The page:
NEW YORK: Diabetic women who feel better about their appearance will also be more inspired to improve their medical care - which is the dual message behind nonprofit group Divabetic's "Makeover Your Diabetes" campaign.
The group, created and run by Max Szadek, former personal assistant to singer Luther Vandross, hosted two outreach events last week to respond to a series of New York Times articles that detailed the growing impact of the disease on the city.
More than one in eight adult New Yorkers have diabetes, according to the report.
"In essence, I was searching for an interesting way to broaden diabetes outreach in general," Szadek said, adding that the group, which has its roots in New York and New Jersey, hopes to expand the campaign nationally. "We target women because women are the healthcare advocates of their families."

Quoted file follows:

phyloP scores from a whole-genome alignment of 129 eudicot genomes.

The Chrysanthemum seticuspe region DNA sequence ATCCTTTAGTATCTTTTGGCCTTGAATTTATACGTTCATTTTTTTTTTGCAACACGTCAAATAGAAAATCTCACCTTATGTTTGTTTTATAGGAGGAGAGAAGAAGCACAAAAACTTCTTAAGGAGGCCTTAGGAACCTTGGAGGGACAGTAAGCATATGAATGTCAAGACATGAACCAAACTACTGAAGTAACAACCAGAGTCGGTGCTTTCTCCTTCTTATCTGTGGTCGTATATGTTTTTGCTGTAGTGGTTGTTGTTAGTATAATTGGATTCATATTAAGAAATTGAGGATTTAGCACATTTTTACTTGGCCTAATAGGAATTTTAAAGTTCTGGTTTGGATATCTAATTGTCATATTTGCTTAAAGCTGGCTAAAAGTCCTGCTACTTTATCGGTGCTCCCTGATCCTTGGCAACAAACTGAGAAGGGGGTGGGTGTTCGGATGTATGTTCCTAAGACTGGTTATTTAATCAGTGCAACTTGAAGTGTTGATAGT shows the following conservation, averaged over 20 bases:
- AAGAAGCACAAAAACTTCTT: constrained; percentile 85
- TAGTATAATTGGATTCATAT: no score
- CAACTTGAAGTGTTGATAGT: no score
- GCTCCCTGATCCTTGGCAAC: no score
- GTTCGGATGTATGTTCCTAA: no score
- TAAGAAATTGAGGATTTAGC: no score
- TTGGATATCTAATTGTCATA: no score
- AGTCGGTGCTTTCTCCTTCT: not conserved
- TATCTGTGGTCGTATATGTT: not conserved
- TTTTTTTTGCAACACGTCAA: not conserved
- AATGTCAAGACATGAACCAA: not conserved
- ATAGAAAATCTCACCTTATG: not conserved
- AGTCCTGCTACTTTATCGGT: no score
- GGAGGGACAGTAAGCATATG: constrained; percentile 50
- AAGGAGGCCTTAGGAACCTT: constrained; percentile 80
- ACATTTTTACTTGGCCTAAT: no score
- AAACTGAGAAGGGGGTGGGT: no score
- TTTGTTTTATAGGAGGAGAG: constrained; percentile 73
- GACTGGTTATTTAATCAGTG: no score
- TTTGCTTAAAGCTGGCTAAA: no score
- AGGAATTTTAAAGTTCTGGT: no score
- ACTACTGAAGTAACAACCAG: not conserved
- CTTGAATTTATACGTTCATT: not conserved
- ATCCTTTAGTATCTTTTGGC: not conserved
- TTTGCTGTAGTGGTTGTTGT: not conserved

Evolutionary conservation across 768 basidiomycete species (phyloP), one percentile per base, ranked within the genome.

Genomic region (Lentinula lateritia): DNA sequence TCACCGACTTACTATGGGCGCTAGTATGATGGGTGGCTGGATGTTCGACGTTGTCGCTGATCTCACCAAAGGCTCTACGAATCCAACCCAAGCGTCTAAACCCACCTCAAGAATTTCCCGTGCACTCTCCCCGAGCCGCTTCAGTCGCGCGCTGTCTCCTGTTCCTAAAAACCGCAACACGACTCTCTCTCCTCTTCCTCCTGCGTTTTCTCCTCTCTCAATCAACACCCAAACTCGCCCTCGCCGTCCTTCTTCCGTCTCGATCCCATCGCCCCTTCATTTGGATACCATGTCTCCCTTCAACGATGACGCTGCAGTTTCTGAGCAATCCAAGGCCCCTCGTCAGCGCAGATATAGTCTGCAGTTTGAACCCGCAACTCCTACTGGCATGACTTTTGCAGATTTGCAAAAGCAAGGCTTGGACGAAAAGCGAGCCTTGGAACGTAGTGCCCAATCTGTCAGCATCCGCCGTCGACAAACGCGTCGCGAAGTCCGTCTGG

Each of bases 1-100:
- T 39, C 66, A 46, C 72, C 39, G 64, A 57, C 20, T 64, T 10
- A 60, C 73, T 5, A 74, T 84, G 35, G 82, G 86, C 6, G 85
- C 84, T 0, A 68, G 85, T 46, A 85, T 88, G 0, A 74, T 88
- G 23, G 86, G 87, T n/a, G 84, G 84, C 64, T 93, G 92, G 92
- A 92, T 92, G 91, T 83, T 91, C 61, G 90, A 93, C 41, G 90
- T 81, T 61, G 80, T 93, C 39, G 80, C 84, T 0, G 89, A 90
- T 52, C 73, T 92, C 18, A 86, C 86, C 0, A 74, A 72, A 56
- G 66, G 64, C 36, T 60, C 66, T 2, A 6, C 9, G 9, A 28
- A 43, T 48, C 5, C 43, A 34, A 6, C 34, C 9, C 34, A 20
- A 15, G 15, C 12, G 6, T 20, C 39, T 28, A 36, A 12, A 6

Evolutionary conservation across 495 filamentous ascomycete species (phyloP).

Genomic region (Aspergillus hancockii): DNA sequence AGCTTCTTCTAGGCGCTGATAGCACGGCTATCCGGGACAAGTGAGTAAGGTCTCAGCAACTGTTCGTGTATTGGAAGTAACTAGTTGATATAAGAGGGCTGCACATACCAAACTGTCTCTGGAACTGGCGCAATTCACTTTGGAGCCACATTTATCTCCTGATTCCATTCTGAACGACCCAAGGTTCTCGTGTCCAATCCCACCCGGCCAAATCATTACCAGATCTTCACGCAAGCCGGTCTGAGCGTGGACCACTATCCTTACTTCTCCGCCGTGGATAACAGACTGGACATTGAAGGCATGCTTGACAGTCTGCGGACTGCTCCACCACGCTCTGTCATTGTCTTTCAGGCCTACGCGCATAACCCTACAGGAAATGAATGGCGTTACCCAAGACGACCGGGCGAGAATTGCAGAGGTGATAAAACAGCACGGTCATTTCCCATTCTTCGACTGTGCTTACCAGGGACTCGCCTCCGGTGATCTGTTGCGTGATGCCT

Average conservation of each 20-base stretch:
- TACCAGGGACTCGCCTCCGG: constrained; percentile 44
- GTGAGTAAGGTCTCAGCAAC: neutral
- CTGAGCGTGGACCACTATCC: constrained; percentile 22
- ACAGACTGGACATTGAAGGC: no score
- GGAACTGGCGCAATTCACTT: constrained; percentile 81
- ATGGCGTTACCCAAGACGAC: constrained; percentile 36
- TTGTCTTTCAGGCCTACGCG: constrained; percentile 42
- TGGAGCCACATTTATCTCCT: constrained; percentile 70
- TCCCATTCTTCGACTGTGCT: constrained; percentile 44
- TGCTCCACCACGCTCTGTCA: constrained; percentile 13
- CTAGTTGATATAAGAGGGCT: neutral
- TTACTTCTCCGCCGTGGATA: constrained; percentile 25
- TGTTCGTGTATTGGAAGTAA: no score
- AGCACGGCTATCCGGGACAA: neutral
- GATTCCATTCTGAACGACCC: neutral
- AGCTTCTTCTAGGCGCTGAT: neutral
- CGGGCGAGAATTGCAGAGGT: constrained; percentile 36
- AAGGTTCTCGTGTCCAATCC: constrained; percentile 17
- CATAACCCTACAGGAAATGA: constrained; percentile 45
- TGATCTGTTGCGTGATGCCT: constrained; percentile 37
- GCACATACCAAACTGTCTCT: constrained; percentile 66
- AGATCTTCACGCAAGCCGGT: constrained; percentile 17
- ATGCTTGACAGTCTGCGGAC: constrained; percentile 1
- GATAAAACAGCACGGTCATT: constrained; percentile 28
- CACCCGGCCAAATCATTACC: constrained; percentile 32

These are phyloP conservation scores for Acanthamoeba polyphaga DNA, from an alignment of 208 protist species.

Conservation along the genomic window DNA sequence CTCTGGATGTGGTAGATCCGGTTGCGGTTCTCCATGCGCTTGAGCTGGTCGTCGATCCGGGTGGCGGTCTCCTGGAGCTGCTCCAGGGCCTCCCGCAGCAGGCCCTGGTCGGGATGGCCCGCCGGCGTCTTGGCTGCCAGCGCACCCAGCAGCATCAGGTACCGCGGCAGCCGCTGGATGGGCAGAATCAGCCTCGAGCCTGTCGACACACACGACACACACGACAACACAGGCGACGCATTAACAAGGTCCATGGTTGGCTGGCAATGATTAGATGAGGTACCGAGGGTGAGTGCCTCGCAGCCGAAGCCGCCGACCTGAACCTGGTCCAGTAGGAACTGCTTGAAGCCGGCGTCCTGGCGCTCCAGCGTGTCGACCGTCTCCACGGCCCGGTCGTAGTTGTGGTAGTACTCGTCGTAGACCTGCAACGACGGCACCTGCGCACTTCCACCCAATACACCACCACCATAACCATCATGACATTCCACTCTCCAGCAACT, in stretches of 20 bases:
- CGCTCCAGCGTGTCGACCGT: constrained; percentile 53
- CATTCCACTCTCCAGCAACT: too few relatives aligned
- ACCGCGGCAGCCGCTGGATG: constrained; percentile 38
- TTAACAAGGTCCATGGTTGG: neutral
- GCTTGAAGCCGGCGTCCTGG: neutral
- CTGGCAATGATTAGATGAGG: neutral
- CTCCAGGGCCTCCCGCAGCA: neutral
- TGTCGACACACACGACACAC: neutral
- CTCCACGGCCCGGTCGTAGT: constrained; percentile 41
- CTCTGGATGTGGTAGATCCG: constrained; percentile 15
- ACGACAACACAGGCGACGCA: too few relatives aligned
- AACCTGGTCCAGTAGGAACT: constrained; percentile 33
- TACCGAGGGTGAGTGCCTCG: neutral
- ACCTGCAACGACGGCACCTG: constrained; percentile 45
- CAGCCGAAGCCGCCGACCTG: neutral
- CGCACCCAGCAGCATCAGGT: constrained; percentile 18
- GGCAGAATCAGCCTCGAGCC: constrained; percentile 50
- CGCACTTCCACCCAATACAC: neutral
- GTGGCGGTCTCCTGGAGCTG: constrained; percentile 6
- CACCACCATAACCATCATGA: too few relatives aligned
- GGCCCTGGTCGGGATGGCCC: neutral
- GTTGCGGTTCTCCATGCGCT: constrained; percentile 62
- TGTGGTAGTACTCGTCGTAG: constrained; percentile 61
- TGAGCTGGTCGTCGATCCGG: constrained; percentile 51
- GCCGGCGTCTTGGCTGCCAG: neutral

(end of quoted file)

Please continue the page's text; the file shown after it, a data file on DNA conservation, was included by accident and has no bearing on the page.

Nurses and diabetes educators work alongside makeup artists and DJs at the events - and Szadek noted that when the aim is "not preach, but pamper," participants are more receptive to the health message. "Part of our message is definitely empowerment," he said.
Divabetic is working with the Juvenile Diabetes Research Fund to promote the campaign. Szadek noted that he also had help from PR consultants from J Records and Sony, the labels that represented Vandross.
Vandross was a diabetic before he died of a stroke last summer at the age of 54.
The campaign has been promoted on dLife, a diabetes news talk show, as well as to radio and TV hosts. Divabetic also drew participants through a viral e-mail effort.
Szadek noted that the campaign primarily targets women who are in the Sex and the City age group, but who will also skew both younger and older.